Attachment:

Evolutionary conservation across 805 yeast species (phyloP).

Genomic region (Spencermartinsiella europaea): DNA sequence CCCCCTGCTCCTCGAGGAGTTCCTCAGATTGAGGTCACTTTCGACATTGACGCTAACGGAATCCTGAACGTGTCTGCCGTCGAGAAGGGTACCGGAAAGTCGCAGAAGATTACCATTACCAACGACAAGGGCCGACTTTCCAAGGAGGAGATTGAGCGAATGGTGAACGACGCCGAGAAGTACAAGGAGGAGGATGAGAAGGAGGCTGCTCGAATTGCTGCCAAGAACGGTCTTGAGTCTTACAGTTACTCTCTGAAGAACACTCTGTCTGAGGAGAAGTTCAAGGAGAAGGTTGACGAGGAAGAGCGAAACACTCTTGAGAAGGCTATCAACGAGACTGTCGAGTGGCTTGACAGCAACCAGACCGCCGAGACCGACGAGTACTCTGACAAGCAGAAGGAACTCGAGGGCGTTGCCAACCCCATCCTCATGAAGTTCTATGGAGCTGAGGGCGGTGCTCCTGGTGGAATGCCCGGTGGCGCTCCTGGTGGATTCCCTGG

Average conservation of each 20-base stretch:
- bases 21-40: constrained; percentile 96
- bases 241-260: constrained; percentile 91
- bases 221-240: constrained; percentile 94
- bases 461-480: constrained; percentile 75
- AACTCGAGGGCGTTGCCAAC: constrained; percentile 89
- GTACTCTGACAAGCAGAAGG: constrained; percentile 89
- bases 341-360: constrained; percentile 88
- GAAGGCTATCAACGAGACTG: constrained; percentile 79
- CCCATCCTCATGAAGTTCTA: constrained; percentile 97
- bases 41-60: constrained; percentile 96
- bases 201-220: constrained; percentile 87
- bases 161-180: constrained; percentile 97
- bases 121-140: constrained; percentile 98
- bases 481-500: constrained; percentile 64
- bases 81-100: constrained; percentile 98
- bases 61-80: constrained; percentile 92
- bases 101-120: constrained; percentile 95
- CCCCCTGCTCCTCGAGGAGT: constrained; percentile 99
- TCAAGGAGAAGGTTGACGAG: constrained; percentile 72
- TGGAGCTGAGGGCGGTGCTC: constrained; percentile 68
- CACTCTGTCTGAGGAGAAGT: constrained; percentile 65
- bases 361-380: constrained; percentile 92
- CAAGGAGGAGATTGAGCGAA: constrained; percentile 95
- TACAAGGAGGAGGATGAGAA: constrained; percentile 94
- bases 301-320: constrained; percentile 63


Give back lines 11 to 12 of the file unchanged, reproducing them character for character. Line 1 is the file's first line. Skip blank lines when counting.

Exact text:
- GAAGGCTATCAACGAGACTG: constrained; percentile 79
- CCCATCCTCATGAAGTTCTA: constrained; percentile 97